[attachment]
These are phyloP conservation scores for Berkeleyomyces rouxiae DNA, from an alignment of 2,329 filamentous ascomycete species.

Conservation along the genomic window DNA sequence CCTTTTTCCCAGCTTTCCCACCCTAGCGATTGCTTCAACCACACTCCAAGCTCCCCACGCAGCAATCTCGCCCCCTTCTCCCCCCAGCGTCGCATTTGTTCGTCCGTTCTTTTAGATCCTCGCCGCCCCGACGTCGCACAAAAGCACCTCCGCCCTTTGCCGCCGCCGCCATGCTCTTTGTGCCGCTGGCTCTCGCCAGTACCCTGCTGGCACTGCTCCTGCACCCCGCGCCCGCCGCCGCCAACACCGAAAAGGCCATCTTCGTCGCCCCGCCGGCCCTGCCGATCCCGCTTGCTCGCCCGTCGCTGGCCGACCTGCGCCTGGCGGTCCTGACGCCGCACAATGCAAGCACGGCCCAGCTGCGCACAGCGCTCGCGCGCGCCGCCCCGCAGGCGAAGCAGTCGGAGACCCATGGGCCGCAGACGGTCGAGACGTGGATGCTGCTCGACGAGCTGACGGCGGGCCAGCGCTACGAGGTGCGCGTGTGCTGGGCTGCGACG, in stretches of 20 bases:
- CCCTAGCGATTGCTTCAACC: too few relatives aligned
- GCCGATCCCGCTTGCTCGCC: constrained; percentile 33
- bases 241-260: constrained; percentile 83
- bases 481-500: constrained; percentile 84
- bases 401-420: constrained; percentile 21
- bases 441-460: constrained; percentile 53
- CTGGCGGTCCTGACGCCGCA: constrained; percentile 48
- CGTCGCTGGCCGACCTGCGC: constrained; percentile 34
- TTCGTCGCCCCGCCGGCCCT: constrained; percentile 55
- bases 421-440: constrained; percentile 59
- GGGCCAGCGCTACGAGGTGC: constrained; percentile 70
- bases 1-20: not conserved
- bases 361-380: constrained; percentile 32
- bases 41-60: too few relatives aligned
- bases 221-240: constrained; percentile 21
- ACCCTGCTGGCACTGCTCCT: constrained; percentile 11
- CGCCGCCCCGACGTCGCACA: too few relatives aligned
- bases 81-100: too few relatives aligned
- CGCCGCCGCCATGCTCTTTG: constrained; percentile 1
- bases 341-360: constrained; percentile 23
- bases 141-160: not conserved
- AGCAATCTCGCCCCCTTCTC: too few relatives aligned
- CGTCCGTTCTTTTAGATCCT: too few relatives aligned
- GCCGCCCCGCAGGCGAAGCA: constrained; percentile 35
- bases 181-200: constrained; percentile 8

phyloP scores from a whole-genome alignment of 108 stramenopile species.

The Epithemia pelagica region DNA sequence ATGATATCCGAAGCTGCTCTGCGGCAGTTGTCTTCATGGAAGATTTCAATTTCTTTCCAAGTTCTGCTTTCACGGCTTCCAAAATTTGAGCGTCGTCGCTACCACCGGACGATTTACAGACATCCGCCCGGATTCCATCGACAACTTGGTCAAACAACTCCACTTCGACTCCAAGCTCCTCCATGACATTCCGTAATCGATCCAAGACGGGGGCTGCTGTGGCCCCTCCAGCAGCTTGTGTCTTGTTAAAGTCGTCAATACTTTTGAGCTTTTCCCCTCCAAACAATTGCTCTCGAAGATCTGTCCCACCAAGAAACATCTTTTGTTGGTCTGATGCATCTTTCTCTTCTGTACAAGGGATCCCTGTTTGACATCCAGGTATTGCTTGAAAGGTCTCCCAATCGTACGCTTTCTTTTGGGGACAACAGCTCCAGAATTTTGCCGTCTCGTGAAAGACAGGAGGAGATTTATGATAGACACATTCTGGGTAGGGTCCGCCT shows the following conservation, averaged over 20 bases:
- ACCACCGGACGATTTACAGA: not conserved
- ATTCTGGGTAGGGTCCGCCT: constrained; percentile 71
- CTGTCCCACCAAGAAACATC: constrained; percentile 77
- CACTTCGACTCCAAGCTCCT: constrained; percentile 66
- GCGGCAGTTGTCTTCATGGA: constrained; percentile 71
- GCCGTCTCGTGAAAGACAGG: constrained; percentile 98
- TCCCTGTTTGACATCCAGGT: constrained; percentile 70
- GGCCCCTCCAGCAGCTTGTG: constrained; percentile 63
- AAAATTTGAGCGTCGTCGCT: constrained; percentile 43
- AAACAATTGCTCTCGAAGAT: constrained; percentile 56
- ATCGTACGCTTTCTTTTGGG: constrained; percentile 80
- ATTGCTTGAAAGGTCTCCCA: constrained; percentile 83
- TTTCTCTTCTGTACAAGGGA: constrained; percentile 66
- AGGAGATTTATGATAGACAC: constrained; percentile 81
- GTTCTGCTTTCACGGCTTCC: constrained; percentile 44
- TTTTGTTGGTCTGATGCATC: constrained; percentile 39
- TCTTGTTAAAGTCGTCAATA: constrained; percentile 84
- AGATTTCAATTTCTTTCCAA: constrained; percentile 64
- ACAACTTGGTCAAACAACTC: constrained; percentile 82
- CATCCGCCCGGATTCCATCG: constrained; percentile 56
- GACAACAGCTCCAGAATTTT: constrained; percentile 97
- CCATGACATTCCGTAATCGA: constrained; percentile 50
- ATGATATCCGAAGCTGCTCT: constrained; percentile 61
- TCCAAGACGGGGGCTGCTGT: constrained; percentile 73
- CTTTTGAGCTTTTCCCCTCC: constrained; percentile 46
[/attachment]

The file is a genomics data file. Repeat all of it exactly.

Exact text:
These are phyloP conservation scores for Berkeleyomyces rouxiae DNA, from an alignment of 2,329 filamentous ascomycete species.

Conservation along the genomic window DNA sequence CCTTTTTCCCAGCTTTCCCACCCTAGCGATTGCTTCAACCACACTCCAAGCTCCCCACGCAGCAATCTCGCCCCCTTCTCCCCCCAGCGTCGCATTTGTTCGTCCGTTCTTTTAGATCCTCGCCGCCCCGACGTCGCACAAAAGCACCTCCGCCCTTTGCCGCCGCCGCCATGCTCTTTGTGCCGCTGGCTCTCGCCAGTACCCTGCTGGCACTGCTCCTGCACCCCGCGCCCGCCGCCGCCAACACCGAAAAGGCCATCTTCGTCGCCCCGCCGGCCCTGCCGATCCCGCTTGCTCGCCCGTCGCTGGCCGACCTGCGCCTGGCGGTCCTGACGCCGCACAATGCAAGCACGGCCCAGCTGCGCACAGCGCTCGCGCGCGCCGCCCCGCAGGCGAAGCAGTCGGAGACCCATGGGCCGCAGACGGTCGAGACGTGGATGCTGCTCGACGAGCTGACGGCGGGCCAGCGCTACGAGGTGCGCGTGTGCTGGGCTGCGACG, in stretches of 20 bases:
- CCCTAGCGATTGCTTCAACC: too few relatives aligned
- GCCGATCCCGCTTGCTCGCC: constrained; percentile 33
- bases 241-260: constrained; percentile 83
- bases 481-500: constrained; percentile 84
- bases 401-420: constrained; percentile 21
- bases 441-460: constrained; percentile 53
- CTGGCGGTCCTGACGCCGCA: constrained; percentile 48
- CGTCGCTGGCCGACCTGCGC: constrained; percentile 34
- TTCGTCGCCCCGCCGGCCCT: constrained; percentile 55
- bases 421-440: constrained; percentile 59
- GGGCCAGCGCTACGAGGTGC: constrained; percentile 70
- bases 1-20: not conserved
- bases 361-380: constrained; percentile 32
- bases 41-60: too few relatives aligned
- bases 221-240: constrained; percentile 21
- ACCCTGCTGGCACTGCTCCT: constrained; percentile 11
- CGCCGCCCCGACGTCGCACA: too few relatives aligned
- bases 81-100: too few relatives aligned
- CGCCGCCGCCATGCTCTTTG: constrained; percentile 1
- bases 341-360: constrained; percentile 23
- bases 141-160: not conserved
- AGCAATCTCGCCCCCTTCTC: too few relatives aligned
- CGTCCGTTCTTTTAGATCCT: too few relatives aligned
- GCCGCCCCGCAGGCGAAGCA: constrained; percentile 35
- bases 181-200: constrained; percentile 8

phyloP scores from a whole-genome alignment of 108 stramenopile species.

The Epithemia pelagica region DNA sequence ATGATATCCGAAGCTGCTCTGCGGCAGTTGTCTTCATGGAAGATTTCAATTTCTTTCCAAGTTCTGCTTTCACGGCTTCCAAAATTTGAGCGTCGTCGCTACCACCGGACGATTTACAGACATCCGCCCGGATTCCATCGACAACTTGGTCAAACAACTCCACTTCGACTCCAAGCTCCTCCATGACATTCCGTAATCGATCCAAGACGGGGGCTGCTGTGGCCCCTCCAGCAGCTTGTGTCTTGTTAAAGTCGTCAATACTTTTGAGCTTTTCCCCTCCAAACAATTGCTCTCGAAGATCTGTCCCACCAAGAAACATCTTTTGTTGGTCTGATGCATCTTTCTCTTCTGTACAAGGGATCCCTGTTTGACATCCAGGTATTGCTTGAAAGGTCTCCCAATCGTACGCTTTCTTTTGGGGACAACAGCTCCAGAATTTTGCCGTCTCGTGAAAGACAGGAGGAGATTTATGATAGACACATTCTGGGTAGGGTCCGCCT shows the following conservation, averaged over 20 bases:
- ACCACCGGACGATTTACAGA: not conserved
- ATTCTGGGTAGGGTCCGCCT: constrained; percentile 71
- CTGTCCCACCAAGAAACATC: constrained; percentile 77
- CACTTCGACTCCAAGCTCCT: constrained; percentile 66
- GCGGCAGTTGTCTTCATGGA: constrained; percentile 71
- GCCGTCTCGTGAAAGACAGG: constrained; percentile 98
- TCCCTGTTTGACATCCAGGT: constrained; percentile 70
- GGCCCCTCCAGCAGCTTGTG: constrained; percentile 63
- AAAATTTGAGCGTCGTCGCT: constrained; percentile 43
- AAACAATTGCTCTCGAAGAT: constrained; percentile 56
- ATCGTACGCTTTCTTTTGGG: constrained; percentile 80
- ATTGCTTGAAAGGTCTCCCA: constrained; percentile 83
- TTTCTCTTCTGTACAAGGGA: constrained; percentile 66
- AGGAGATTTATGATAGACAC: constrained; percentile 81
- GTTCTGCTTTCACGGCTTCC: constrained; percentile 44
- TTTTGTTGGTCTGATGCATC: constrained; percentile 39
- TCTTGTTAAAGTCGTCAATA: constrained; percentile 84
- AGATTTCAATTTCTTTCCAA: constrained; percentile 64
- ACAACTTGGTCAAACAACTC: constrained; percentile 82
- CATCCGCCCGGATTCCATCG: constrained; percentile 56
- GACAACAGCTCCAGAATTTT: constrained; percentile 97
- CCATGACATTCCGTAATCGA: constrained; percentile 50
- ATGATATCCGAAGCTGCTCT: constrained; percentile 61
- TCCAAGACGGGGGCTGCTGT: constrained; percentile 73
- CTTTTGAGCTTTTCCCCTCC: constrained; percentile 46